Soton students deserve a no detriment policy and here’s why

Has the university forgotten about us completely?

In January, the University of Southampton confirmed that it will not be offering students a no detriment policy this year. Many students have expressed how strongly they feel about this decision and a petition for a no detriment policy was created. The petition has been signed by over 1,200 students. However, the university has decided to stick with plans to not offer a no detriment policy.

Students have been unable to come back to the university during the lockdown and this has affected our ability to complete coursework and exams, as well as leaving us anxious and stressed.

We deserve a no detriment policy and this is why:

Mental health is more important than ever

The pandemic and lack of support from universities and the government have had a toll on the mental health of students. This was exacerbated by a new lockdown announced in January. Many students were at home due to the Christmas holidays and due to the lockdown have been unable to return to university.

This lockdown has put students’ mental health at risk, with a lack of space in homes, noisy environments and inadequate workspaces. It is not always possible for students to avoid these noise disruptions, especially those who had to sit timed exams at home.

Not only were students stressed due to the nature of the exams, but struggling to cope due to financial reasons, conflicting time zones, lack of access to facilities to name a few problems encountered by students.

More than half of UK university students have said that their mental health has deteriorated since September, a survey of 2,000 students found that 57 per cent of those who participated “reported a worsening in their mental health and wellbeing during the autumn term”.

The statistics say it all – students’ mental health is worsening and we need help. Having a no detriment policy would at least give students some sort of reassurance.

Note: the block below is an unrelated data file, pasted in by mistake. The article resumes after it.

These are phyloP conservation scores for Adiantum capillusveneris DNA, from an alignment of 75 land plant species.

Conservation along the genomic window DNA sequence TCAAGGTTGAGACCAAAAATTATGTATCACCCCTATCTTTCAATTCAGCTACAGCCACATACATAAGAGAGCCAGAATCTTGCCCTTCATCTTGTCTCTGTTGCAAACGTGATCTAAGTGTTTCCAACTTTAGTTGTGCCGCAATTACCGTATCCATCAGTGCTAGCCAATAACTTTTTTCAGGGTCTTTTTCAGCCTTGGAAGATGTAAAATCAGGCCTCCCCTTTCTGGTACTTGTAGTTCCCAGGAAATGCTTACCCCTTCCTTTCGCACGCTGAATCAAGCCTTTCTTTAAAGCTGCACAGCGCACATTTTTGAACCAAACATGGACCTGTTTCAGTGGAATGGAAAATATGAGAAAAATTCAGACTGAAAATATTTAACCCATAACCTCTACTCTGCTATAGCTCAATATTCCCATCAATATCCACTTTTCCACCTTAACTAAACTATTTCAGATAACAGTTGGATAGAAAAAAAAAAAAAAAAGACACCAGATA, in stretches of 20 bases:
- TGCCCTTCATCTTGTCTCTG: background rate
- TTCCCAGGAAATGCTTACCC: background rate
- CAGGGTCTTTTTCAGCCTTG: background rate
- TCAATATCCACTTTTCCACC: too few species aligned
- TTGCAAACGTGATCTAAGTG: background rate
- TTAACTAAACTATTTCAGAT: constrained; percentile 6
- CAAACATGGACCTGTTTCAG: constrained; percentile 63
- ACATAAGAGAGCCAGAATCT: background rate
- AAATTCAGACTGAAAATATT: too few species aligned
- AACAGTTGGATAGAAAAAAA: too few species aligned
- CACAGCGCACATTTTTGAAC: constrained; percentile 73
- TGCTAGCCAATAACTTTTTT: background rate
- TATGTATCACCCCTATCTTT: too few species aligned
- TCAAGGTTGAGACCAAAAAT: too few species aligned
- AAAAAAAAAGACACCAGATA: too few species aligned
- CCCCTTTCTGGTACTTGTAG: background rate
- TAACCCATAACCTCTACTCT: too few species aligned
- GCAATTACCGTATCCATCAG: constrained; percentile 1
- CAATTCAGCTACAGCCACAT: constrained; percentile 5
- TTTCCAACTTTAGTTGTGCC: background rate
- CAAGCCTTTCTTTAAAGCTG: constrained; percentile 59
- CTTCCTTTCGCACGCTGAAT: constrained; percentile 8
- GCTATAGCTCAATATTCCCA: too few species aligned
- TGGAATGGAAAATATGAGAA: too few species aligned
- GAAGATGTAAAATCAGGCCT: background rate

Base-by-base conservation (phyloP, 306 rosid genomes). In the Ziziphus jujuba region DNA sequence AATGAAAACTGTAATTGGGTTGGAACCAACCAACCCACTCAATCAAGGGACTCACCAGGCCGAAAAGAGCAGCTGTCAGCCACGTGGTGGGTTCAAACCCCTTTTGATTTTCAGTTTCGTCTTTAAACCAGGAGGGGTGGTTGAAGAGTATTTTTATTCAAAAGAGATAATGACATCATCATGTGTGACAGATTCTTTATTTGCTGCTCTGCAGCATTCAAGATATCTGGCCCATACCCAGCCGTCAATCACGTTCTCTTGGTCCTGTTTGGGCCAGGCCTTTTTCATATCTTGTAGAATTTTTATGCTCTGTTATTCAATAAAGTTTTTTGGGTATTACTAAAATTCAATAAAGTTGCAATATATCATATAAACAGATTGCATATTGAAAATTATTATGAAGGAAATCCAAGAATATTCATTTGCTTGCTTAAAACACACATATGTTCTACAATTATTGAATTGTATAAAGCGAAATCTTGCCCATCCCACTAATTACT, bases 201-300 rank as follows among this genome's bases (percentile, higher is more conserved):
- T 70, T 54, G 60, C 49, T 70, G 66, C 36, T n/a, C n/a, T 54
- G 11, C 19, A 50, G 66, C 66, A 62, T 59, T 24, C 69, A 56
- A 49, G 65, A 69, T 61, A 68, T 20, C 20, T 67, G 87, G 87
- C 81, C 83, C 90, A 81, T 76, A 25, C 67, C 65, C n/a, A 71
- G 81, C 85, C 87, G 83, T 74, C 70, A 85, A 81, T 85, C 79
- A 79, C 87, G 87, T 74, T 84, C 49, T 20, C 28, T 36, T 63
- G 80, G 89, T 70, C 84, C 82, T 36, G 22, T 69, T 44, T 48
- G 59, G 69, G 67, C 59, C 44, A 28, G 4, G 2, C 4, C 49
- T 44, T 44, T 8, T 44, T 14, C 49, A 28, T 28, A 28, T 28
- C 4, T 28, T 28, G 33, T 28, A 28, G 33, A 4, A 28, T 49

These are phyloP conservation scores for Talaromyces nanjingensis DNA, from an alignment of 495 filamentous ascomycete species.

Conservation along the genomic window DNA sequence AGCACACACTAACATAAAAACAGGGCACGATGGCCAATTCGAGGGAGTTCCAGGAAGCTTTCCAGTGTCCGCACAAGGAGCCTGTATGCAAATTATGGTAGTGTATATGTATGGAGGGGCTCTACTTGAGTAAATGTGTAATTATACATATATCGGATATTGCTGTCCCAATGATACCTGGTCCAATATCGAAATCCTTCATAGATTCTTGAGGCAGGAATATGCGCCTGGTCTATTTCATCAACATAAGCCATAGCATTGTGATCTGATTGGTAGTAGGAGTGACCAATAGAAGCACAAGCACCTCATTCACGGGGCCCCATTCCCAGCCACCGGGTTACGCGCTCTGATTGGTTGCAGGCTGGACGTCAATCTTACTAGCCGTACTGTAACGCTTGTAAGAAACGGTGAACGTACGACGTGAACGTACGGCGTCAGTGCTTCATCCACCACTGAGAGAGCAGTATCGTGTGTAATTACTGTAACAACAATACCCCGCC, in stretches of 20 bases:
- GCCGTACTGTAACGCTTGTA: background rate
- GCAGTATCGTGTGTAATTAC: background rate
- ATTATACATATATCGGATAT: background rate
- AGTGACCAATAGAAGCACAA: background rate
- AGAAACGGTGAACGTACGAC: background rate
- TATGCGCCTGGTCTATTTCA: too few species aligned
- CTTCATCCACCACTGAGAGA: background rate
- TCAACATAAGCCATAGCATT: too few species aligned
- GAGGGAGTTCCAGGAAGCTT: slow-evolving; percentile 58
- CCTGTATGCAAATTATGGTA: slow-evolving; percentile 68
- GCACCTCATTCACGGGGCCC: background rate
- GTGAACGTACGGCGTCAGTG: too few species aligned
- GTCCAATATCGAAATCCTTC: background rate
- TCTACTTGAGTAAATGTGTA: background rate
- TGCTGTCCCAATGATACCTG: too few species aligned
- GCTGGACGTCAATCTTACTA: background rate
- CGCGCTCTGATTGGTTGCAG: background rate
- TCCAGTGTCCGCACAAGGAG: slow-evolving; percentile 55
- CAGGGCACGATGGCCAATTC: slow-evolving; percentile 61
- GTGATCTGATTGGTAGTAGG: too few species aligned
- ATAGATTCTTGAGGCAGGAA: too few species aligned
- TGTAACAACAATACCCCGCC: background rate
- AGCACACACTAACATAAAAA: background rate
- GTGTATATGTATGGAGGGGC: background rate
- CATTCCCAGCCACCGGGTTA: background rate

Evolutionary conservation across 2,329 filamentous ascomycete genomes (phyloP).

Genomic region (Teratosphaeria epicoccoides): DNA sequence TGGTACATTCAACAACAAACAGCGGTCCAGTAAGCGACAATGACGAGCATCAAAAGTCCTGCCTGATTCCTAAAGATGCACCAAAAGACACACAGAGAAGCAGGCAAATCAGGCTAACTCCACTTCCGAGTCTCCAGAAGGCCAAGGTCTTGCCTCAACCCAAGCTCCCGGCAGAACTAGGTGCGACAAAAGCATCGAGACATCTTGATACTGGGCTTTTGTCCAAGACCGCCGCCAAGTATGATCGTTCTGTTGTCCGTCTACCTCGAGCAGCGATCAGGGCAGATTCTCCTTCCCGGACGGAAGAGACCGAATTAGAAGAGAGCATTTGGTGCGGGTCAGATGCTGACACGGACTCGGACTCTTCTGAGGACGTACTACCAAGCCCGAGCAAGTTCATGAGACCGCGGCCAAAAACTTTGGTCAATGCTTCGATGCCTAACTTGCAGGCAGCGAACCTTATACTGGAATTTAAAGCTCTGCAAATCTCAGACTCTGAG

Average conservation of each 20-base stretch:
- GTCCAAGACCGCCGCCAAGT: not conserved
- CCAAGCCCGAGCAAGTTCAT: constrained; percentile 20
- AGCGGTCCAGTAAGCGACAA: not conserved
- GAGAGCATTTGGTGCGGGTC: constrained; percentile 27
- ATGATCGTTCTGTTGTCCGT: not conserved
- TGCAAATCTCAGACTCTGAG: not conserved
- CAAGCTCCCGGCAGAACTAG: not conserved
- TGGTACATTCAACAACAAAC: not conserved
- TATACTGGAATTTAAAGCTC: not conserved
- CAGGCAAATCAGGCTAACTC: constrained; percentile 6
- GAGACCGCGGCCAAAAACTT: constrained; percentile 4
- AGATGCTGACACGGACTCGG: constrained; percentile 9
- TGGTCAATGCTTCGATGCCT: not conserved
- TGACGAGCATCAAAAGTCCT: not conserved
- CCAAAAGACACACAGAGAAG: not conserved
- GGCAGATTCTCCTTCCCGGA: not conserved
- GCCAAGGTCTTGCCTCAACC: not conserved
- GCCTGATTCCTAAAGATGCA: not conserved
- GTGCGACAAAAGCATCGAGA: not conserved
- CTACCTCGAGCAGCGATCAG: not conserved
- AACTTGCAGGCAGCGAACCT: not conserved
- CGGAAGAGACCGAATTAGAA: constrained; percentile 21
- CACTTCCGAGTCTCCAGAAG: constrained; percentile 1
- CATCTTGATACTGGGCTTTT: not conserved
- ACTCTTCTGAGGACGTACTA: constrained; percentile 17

Not everyone has the same access to resources

During the pandemic, many students have stayed at home instead of living at university. International students have had to attend lectures and seminars whilst adapting to time differences.

Many students may not have access to computers, the internet, or other resources needed for their degree at home due to the closure of public spaces such as libraries.

This means that internet access may have not been guaranteed, and this issue has led to serious concern for students.

A no detriment policy would mean that students feel less anxious about internet access issues, technical issues or glitches under timed assessments.

All students deserve to achieve their highest potential

The pandemic has stopped students from achieving their highest potential. Online exams have taken many students much longer than they normally would during in-person exams and internet issues have led to students being unable to submit exams on time.

The Soton Tab spoke to students about how they feel not having a no detriment policy has affected their exams:

Alex* said: “Exams were ridiculously hard to complete in a two-hour condition.”

Sophie* also talked about how exams seemed to be harder this year: “We have been told that the 24-hour exams should take four hours, but it took me 18 hours to complete.”

While James* said: “I had internet issues, which meant that I couldn’t submit my exam on time. I’m devastated, all my hard work is gone down the drain”

We deserve to not be penalised due to being in a pandemic.

Other Russell Group unis have recognised the need for no detriment

Russell Group universities such as York and UCL have implemented safety net measures or a no detriment policy however, Southampton has not.

The university has said, unlike last year, it has made appropriate action this academic year to ensure there was less disruption due to the pandemic. It said: “For this year we have been able to plan with an understanding of those challenges, which means that we hope to avoid taking any disruptive emergency-measures.”

The university states in order to “maintain high standards” they have decided to not offer the no detriment policy.

I strongly believe that the standard of the university does not consist of just grades but the wider university experience. This means that mental health is equally as important, if not more during these uncertain times.

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